LEARNING TO SHAPE ...... The Early Years
It was January 1979 and I was 22 years years old. I had come home early from Hawaii after exiting in the early rounds of the Smirnoff World Pro Am and the Pro Class Trials.

As a Hot Buttered (HB) sponsored surfer, Terry Fitzgerald had shaped me three boards for the trip: a 6'9” wing pin, a 7'6” wing pin and an 8'0” full gun pintail. All single fins. All airbrushed by Martyn Worthington, they were really beautiful looking boards. There was only one problem: I couldn't turn them. In the Pro Class Trials at Sunset it was 12'--15' and after bottom turning and generating tremendous speed, I struggled to cutback or even fade. I surfed badly and was terribly disappointed. I sold the three boards on the North Shore before flying home.

Although I blamed myself for my performance, at the same time I had a dim awareness that it may not all have been my fault. My surfing had been developing rapidly during the past year, away from the purely down the line and high speed runs in the top part of the wave approach which I had inherited from Terry. I wanted to have more control so that I could also surf top to bottom and cutback easily into the pocket, which was more like the way Simon Anderson surfed. Growing up at North Narrabeen I had been heavily influenced by both Terry and Simon. Looking back now, I can clearly see that I was developing a synthesis of their two individual styles to call my own. But back then, all I knew was that my boards from Terry had begun to feel restrictive. I knew that I wanted something different to ride but at the same time I was fiercely loyal to Terry.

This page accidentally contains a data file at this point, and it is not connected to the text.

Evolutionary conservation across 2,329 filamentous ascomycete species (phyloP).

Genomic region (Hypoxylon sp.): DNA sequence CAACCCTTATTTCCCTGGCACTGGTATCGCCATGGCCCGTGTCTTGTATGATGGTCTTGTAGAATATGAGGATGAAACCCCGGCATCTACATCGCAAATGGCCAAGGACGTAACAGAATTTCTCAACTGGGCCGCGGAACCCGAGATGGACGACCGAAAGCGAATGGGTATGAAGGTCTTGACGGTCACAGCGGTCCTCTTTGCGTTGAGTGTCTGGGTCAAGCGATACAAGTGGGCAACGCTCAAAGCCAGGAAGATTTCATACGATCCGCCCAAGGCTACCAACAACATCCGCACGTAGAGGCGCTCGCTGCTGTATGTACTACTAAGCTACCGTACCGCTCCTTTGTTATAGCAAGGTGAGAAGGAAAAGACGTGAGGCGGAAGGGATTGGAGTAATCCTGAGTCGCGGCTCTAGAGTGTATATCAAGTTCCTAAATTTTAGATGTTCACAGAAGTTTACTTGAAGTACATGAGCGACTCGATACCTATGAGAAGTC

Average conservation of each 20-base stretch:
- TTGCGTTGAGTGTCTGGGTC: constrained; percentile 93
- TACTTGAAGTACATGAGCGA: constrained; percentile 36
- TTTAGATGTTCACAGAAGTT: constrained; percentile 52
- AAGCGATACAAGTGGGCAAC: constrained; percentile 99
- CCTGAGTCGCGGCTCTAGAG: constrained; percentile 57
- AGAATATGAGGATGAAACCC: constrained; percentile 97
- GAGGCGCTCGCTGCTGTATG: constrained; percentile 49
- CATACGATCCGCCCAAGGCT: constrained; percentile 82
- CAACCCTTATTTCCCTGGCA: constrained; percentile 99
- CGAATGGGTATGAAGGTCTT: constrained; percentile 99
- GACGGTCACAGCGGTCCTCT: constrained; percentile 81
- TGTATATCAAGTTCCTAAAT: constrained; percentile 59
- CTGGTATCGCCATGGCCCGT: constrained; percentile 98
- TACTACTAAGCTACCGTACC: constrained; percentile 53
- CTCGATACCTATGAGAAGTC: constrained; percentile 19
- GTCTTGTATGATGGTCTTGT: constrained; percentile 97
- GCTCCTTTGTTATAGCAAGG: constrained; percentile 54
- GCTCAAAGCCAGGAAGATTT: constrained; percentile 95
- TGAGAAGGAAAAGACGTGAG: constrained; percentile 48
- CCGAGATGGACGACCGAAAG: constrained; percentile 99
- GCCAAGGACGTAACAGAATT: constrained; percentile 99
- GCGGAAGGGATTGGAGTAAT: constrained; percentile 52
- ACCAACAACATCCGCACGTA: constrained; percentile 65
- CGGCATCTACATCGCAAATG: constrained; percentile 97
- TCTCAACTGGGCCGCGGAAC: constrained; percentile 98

In Hawaii I was staying with Simon and Ron Ford. A couple of times I'd been with Simon whilst he shaped himself some new boards over there. These boards had more outline and bottom curve than what I'd been riding, and I asked Simon lots of questions about the boards and about his design ideas in general. He was very kind and patient with me as he explained various things whilst he shaped. When I looked at his finished boards, I could easily imagine myself riding them and ripping. I would have dearly loved him to shape me a board but I was so loyal to Terry that I would not allow myself to ask him.

I arrived home with no boards, and the knowledge that Terry would not return from Hawaii to shape me anything new for about 6 weeks. A few days later I drove down to Dion Chemicals at Brookvale and asked Steve Sloan the production manager if he had any seconds. Seconds are surfboard blanks with minor faults which preclude them from being rated as first quality, but which are structurally sound and are usually sold quite cheaply. Intrigued, he asked me why. “I'm going to shape myself a couple of boards. Terry won't be back for ages and I need new boards” I replied. He looked stunned, and asked me whether Terry knew anything about this. I replied that, no, he didn't, but it would be OK. Eventually he reluctantly sold me two 7'0” seconds.